Swipe, swipe, partner for life…?
Dating apps have revolutionised the dating industry, with the advent of Tinder in 2013 flipping the script on existing matchmaking services by placing the onus on users to pick and choose from singles in their area.
Location-based dating applications such as Tinder, Bumble and Hinge now boast over 270 million registered users worldwide (source: Business of Apps), with growth expected to continue as singles pursue more efficient and effective dating outcomes.
Now, more than ever, there are more fish in the sea.
Why use dating apps?
Whilst dating apps may not be everyone’s cup of tea, they aim to improve on traditional dating methods through expanding the pool of eligible candidates and providing greater opportunities to filter potential partners.
The industry will continue to grow as it provides a more efficient means to solve one of most important priorities of human beings – finding the “ideal” partner.
Dating apps are also particularly beneficial for those in “thin dating markets”, where single individuals may be squeezed out of original dating methods through time pressure and smaller friendship groups. Those in thin dating markets may include recently divorced singles, time-poor individuals and those in less populated areas.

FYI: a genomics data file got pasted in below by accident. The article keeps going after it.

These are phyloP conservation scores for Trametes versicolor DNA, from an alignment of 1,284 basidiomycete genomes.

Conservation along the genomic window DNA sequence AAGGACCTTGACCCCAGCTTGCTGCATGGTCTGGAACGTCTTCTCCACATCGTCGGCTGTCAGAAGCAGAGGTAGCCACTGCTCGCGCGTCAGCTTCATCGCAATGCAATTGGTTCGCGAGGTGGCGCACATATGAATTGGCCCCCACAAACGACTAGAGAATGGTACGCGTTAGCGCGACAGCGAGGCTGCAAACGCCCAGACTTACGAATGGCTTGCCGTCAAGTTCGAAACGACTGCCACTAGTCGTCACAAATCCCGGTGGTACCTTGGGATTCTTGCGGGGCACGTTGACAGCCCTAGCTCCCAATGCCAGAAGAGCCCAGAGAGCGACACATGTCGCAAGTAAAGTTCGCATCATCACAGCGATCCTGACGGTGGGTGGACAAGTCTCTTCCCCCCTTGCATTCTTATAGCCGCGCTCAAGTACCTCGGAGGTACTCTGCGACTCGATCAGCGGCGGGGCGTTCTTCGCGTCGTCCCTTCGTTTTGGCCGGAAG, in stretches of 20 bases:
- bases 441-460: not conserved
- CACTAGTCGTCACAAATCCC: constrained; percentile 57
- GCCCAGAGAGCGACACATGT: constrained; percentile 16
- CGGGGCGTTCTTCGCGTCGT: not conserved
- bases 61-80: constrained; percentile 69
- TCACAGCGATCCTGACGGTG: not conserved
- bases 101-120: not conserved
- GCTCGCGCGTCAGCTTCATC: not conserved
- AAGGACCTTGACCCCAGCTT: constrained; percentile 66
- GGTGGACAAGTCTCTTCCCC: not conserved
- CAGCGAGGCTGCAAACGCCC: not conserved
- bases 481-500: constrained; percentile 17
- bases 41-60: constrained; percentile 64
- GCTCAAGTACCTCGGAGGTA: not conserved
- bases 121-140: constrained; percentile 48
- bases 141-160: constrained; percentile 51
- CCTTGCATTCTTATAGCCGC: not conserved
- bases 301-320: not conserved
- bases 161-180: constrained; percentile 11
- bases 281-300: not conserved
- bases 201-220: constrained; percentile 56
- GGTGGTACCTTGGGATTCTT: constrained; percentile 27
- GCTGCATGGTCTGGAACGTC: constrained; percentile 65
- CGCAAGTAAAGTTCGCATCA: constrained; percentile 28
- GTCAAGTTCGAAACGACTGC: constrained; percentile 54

The popularity of these dating apps has surged particularly in the United States, with 40% of marriages starting online, up from 3% in 2006 (Match Group).
The majority of dating apps currently operate using a “freemium model”, where more advanced features are offered in a paid subscription, such as extra swipes (where users are able to “swipe” and view more potential candidates), the ability to see who has “liked” you and boosting your own visibility to others.
Revenue streams from these subscription-based models has experienced rapid growth in recent years, almost doubling from USD1.7 million in 2015 to USD3.3 billion in 2020 and forecasted to reach USD8 billion by 2025. (source: Business of Apps, Bloomberg)